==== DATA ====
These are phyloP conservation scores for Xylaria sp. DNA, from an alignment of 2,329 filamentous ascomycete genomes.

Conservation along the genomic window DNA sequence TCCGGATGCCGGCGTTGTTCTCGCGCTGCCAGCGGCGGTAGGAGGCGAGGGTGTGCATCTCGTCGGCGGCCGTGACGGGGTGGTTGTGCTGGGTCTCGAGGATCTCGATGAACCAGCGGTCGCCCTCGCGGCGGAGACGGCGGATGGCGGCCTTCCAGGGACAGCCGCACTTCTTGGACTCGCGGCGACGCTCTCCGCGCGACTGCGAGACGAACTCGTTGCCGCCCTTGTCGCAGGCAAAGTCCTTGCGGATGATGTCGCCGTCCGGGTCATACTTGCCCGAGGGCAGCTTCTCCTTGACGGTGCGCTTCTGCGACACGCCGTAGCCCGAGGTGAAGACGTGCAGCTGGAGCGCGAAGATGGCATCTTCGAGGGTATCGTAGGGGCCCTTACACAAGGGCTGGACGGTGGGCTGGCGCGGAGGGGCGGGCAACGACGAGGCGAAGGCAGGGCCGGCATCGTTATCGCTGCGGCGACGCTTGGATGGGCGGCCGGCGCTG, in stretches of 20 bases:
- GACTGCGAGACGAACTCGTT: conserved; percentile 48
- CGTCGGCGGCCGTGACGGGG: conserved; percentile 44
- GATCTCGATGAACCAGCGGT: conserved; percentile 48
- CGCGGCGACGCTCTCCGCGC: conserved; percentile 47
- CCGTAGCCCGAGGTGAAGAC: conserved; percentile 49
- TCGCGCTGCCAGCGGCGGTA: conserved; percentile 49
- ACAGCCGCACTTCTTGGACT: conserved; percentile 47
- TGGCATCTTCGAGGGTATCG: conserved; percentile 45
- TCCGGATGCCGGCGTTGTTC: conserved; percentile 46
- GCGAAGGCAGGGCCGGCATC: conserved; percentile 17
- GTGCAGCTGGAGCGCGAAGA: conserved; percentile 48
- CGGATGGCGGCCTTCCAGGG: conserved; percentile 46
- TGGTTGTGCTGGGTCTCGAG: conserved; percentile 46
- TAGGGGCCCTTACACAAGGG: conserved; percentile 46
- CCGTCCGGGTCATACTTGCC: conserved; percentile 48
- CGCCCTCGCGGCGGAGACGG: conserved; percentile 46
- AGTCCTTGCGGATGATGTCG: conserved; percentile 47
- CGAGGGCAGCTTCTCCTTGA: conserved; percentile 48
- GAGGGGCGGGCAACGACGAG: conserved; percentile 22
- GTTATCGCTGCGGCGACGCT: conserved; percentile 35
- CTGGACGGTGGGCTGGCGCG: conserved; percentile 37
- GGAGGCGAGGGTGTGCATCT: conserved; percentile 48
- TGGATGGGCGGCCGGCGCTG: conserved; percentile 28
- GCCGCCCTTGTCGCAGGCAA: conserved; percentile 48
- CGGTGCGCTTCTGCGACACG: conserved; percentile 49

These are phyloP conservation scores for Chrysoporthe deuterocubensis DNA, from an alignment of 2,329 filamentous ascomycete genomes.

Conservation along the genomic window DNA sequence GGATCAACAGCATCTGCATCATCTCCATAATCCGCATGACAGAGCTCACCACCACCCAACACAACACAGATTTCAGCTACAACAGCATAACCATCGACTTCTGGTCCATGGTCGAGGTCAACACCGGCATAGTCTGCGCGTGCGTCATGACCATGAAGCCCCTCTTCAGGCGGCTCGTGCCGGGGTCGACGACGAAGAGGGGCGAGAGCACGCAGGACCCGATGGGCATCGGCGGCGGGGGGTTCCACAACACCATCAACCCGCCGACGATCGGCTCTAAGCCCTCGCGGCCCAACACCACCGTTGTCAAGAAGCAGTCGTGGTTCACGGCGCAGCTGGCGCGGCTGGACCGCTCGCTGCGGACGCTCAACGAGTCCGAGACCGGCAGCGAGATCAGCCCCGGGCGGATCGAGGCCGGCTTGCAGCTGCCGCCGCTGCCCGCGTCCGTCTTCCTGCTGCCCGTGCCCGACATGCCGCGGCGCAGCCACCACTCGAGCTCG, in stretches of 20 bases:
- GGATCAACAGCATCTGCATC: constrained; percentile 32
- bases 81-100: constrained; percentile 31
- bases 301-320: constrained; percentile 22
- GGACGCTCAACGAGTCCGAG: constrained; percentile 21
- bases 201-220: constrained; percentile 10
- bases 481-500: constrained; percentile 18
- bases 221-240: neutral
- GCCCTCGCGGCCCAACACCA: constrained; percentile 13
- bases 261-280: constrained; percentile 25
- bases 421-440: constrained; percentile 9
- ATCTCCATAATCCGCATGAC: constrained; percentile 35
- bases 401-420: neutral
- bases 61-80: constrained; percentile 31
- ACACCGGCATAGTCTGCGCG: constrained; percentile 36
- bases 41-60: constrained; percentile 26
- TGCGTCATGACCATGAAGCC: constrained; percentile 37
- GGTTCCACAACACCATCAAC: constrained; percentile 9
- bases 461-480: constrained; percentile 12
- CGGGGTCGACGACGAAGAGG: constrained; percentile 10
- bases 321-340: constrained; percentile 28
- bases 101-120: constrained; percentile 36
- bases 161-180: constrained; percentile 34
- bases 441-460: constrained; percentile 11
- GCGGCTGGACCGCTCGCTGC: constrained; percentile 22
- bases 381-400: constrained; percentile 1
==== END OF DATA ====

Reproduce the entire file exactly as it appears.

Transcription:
These are phyloP conservation scores for Xylaria sp. DNA, from an alignment of 2,329 filamentous ascomycete genomes.

Conservation along the genomic window DNA sequence TCCGGATGCCGGCGTTGTTCTCGCGCTGCCAGCGGCGGTAGGAGGCGAGGGTGTGCATCTCGTCGGCGGCCGTGACGGGGTGGTTGTGCTGGGTCTCGAGGATCTCGATGAACCAGCGGTCGCCCTCGCGGCGGAGACGGCGGATGGCGGCCTTCCAGGGACAGCCGCACTTCTTGGACTCGCGGCGACGCTCTCCGCGCGACTGCGAGACGAACTCGTTGCCGCCCTTGTCGCAGGCAAAGTCCTTGCGGATGATGTCGCCGTCCGGGTCATACTTGCCCGAGGGCAGCTTCTCCTTGACGGTGCGCTTCTGCGACACGCCGTAGCCCGAGGTGAAGACGTGCAGCTGGAGCGCGAAGATGGCATCTTCGAGGGTATCGTAGGGGCCCTTACACAAGGGCTGGACGGTGGGCTGGCGCGGAGGGGCGGGCAACGACGAGGCGAAGGCAGGGCCGGCATCGTTATCGCTGCGGCGACGCTTGGATGGGCGGCCGGCGCTG, in stretches of 20 bases:
- GACTGCGAGACGAACTCGTT: conserved; percentile 48
- CGTCGGCGGCCGTGACGGGG: conserved; percentile 44
- GATCTCGATGAACCAGCGGT: conserved; percentile 48
- CGCGGCGACGCTCTCCGCGC: conserved; percentile 47
- CCGTAGCCCGAGGTGAAGAC: conserved; percentile 49
- TCGCGCTGCCAGCGGCGGTA: conserved; percentile 49
- ACAGCCGCACTTCTTGGACT: conserved; percentile 47
- TGGCATCTTCGAGGGTATCG: conserved; percentile 45
- TCCGGATGCCGGCGTTGTTC: conserved; percentile 46
- GCGAAGGCAGGGCCGGCATC: conserved; percentile 17
- GTGCAGCTGGAGCGCGAAGA: conserved; percentile 48
- CGGATGGCGGCCTTCCAGGG: conserved; percentile 46
- TGGTTGTGCTGGGTCTCGAG: conserved; percentile 46
- TAGGGGCCCTTACACAAGGG: conserved; percentile 46
- CCGTCCGGGTCATACTTGCC: conserved; percentile 48
- CGCCCTCGCGGCGGAGACGG: conserved; percentile 46
- AGTCCTTGCGGATGATGTCG: conserved; percentile 47
- CGAGGGCAGCTTCTCCTTGA: conserved; percentile 48
- GAGGGGCGGGCAACGACGAG: conserved; percentile 22
- GTTATCGCTGCGGCGACGCT: conserved; percentile 35
- CTGGACGGTGGGCTGGCGCG: conserved; percentile 37
- GGAGGCGAGGGTGTGCATCT: conserved; percentile 48
- TGGATGGGCGGCCGGCGCTG: conserved; percentile 28
- GCCGCCCTTGTCGCAGGCAA: conserved; percentile 48
- CGGTGCGCTTCTGCGACACG: conserved; percentile 49

These are phyloP conservation scores for Chrysoporthe deuterocubensis DNA, from an alignment of 2,329 filamentous ascomycete genomes.

Conservation along the genomic window DNA sequence GGATCAACAGCATCTGCATCATCTCCATAATCCGCATGACAGAGCTCACCACCACCCAACACAACACAGATTTCAGCTACAACAGCATAACCATCGACTTCTGGTCCATGGTCGAGGTCAACACCGGCATAGTCTGCGCGTGCGTCATGACCATGAAGCCCCTCTTCAGGCGGCTCGTGCCGGGGTCGACGACGAAGAGGGGCGAGAGCACGCAGGACCCGATGGGCATCGGCGGCGGGGGGTTCCACAACACCATCAACCCGCCGACGATCGGCTCTAAGCCCTCGCGGCCCAACACCACCGTTGTCAAGAAGCAGTCGTGGTTCACGGCGCAGCTGGCGCGGCTGGACCGCTCGCTGCGGACGCTCAACGAGTCCGAGACCGGCAGCGAGATCAGCCCCGGGCGGATCGAGGCCGGCTTGCAGCTGCCGCCGCTGCCCGCGTCCGTCTTCCTGCTGCCCGTGCCCGACATGCCGCGGCGCAGCCACCACTCGAGCTCG, in stretches of 20 bases:
- GGATCAACAGCATCTGCATC: constrained; percentile 32
- bases 81-100: constrained; percentile 31
- bases 301-320: constrained; percentile 22
- GGACGCTCAACGAGTCCGAG: constrained; percentile 21
- bases 201-220: constrained; percentile 10
- bases 481-500: constrained; percentile 18
- bases 221-240: neutral
- GCCCTCGCGGCCCAACACCA: constrained; percentile 13
- bases 261-280: constrained; percentile 25
- bases 421-440: constrained; percentile 9
- ATCTCCATAATCCGCATGAC: constrained; percentile 35
- bases 401-420: neutral
- bases 61-80: constrained; percentile 31
- ACACCGGCATAGTCTGCGCG: constrained; percentile 36
- bases 41-60: constrained; percentile 26
- TGCGTCATGACCATGAAGCC: constrained; percentile 37
- GGTTCCACAACACCATCAAC: constrained; percentile 9
- bases 461-480: constrained; percentile 12
- CGGGGTCGACGACGAAGAGG: constrained; percentile 10
- bases 321-340: constrained; percentile 28
- bases 101-120: constrained; percentile 36
- bases 161-180: constrained; percentile 34
- bases 441-460: constrained; percentile 11
- GCGGCTGGACCGCTCGCTGC: constrained; percentile 22
- bases 381-400: constrained; percentile 1